Santa's Slay, |
directed by David Steiman
(Lions Gate, 2005)
I don't know what it is about Christmas and horror, but it's amazing how the two fit together so well. I've enjoyed many a gruesome Christmas-based horror movie in my time, and Santa's Slay definitely makes my list of favorites.
No doubt we've all noticed at some point that Santa is spelled with the same letters as Satan. That can't be a coincidence, can it? What do we really know about this Santa guy? We know the man works one frickin' day a year -- that can't be on the level. He almost has to run his whole elf-based enterprise as some kind of sweatshop in order to turn out so many toys every year. Nobody in his right mind would live in such an extreme environment as the North Pole unless he has something to hide. During those months without sunlight, the man has to watch every step he makes to avoid stepping in reindeer patties or little elves, and you know he has to get tired of 364 days straight of Mrs. Claus. Oh, he says it's all for the good little boys and girls all over the world, but what if that isn't true? What if Santa actually hates little kids? Can you imagine how much rage such a man would have built up inside after all these years?
In this dark twist on the Santa legend, old St. Nick is actually the son of Satan who lost a bet to an angel. As the loser, he was compelled to spend 1,000 years spreading joy to the hearts of boys and girls all over the world. He hated every minute of it, but now those years have passed and Santa is finally free to unleash his true evil nature.
Eschewing the traditional eight reindeer for a single evil "helldeer," he guides his sleigh to Hell Township and starts laying the smacketh down all over town. This ain't your traditional fat old Santa; this dude is as big and bad as they come. This is a man who took the world of professional wrestling by storm in the late 1990s, a man I watched lay out Hulk Hogan with his patented jackhammer finishing move to win the WCW Heavyweight Championship in what has to be my greatest wrestling memory of all time. If you had told me back then that Bill Goldberg would one day play Santa Claus in a movie, I would have questioned your mental capacity.
As it turns out, though, the filmmakers couldn't have chosen a better actor for this part. While there is definitely a lot of comedy to enjoy alongside all of the killing in Santa's Slay, Goldberg never goes too far over the top, even when he's dishing out ironic Christmas cliches to his victims (and, of course, he's a natural at throwing people around like ragdolls).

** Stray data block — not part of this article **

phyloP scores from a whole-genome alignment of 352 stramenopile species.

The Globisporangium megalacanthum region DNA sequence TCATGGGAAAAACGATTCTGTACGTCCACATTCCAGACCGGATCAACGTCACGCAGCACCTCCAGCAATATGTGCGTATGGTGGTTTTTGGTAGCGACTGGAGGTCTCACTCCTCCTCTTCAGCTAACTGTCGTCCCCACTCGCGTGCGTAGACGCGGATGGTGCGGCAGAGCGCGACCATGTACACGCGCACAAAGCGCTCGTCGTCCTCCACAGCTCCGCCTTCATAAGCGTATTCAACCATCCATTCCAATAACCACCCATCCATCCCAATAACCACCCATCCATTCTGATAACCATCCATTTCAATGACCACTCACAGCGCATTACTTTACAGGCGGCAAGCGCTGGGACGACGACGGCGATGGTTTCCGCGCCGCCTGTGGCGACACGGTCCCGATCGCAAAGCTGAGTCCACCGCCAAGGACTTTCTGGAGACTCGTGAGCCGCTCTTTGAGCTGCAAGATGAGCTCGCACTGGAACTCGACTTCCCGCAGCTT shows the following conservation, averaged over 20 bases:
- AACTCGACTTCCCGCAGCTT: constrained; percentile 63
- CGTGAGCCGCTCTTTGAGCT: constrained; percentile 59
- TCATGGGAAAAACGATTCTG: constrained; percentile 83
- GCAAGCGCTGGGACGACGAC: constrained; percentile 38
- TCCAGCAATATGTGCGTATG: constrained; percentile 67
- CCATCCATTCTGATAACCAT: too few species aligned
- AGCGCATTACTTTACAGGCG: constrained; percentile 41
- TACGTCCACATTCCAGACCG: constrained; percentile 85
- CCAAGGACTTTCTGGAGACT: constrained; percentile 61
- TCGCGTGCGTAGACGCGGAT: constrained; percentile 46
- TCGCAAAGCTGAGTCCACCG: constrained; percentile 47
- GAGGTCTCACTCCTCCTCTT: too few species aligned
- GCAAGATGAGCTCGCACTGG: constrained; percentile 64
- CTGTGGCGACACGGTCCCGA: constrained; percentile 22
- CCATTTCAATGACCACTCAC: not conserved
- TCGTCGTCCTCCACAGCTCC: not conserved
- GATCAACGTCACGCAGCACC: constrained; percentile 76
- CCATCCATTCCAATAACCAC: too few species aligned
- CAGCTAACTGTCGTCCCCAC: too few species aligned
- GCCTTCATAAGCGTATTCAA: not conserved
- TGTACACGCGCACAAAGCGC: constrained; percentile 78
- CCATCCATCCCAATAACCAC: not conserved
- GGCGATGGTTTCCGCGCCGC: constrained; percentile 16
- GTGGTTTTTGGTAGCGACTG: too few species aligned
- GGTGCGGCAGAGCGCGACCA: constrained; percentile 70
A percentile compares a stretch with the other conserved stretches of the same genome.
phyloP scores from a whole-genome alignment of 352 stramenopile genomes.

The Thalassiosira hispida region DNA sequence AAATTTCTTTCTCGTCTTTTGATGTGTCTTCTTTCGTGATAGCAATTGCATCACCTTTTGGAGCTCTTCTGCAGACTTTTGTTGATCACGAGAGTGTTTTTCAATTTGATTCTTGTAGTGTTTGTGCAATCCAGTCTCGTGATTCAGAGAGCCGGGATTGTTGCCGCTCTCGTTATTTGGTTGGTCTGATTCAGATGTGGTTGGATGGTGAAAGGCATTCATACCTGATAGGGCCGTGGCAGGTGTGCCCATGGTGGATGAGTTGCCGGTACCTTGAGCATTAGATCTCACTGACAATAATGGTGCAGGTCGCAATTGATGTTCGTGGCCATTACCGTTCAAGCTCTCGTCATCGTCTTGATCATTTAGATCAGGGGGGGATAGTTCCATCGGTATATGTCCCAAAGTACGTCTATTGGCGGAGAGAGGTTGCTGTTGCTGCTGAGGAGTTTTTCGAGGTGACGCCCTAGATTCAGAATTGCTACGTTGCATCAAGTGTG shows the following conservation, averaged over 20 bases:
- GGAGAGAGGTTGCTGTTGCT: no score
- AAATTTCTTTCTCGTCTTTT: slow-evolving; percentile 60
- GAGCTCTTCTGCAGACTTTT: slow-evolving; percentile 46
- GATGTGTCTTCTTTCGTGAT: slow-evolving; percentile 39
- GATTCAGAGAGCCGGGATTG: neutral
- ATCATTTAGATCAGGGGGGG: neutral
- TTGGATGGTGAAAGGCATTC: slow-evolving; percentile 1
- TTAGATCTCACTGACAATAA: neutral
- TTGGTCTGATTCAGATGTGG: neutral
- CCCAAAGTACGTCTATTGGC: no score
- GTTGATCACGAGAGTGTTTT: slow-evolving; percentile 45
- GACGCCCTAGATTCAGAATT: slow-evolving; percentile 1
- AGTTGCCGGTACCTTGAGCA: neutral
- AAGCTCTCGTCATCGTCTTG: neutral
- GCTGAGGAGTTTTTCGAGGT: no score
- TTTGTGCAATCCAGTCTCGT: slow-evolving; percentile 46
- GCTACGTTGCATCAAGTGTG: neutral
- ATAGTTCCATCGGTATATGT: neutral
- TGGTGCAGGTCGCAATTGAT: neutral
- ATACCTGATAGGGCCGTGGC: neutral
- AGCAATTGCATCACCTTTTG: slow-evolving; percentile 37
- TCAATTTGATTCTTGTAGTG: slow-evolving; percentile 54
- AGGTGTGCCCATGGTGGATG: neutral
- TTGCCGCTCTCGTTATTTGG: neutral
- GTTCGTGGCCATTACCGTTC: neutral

The film gets off to a rousing start, as Santa takes out an entire star-studded, highly dysfunctional family. I can see taking out the likes of Fran Drescher and Chris Kattan -- but Rebecca Gayheart? Come on, man! You know this guy's pure evil right from the start. And this little mass slaughter is only the beginning, as Santa basically goes through town killing people in all sorts of ways. It's amazing how many Christmas decorations can be used as implements of death. The only hope of putting an end to his rampage (which, oddly enough given all of the dead bodies stacking up, no one else in town seems to notice) seems to lie with teenaged Nicolas Yuleson (Douglas Smith), his exceedingly cute friend Mary (Emilie de Ravin) and his crazy old grandpa (Robert Culp). It turns out that there's a lot about Grandpa that Nicolas could never have imagined.
With its great mix of murderous mayhem and comedy, Santa's Slay makes for a wickedly entertaining little movie. Some of the sleigh-flying scenes feature some of the worst special effects I've seen in a long time, but those brief moments really take nothing away from all of the things the movie does quite well. The entire cast is great, the funny lines in the script are actually funny and the pacing is spot on.
It does have a rather short runtime of 78 minutes, but it's also the kind of "tell your friends" movie you'll want to watch more than once.
11 December 2010
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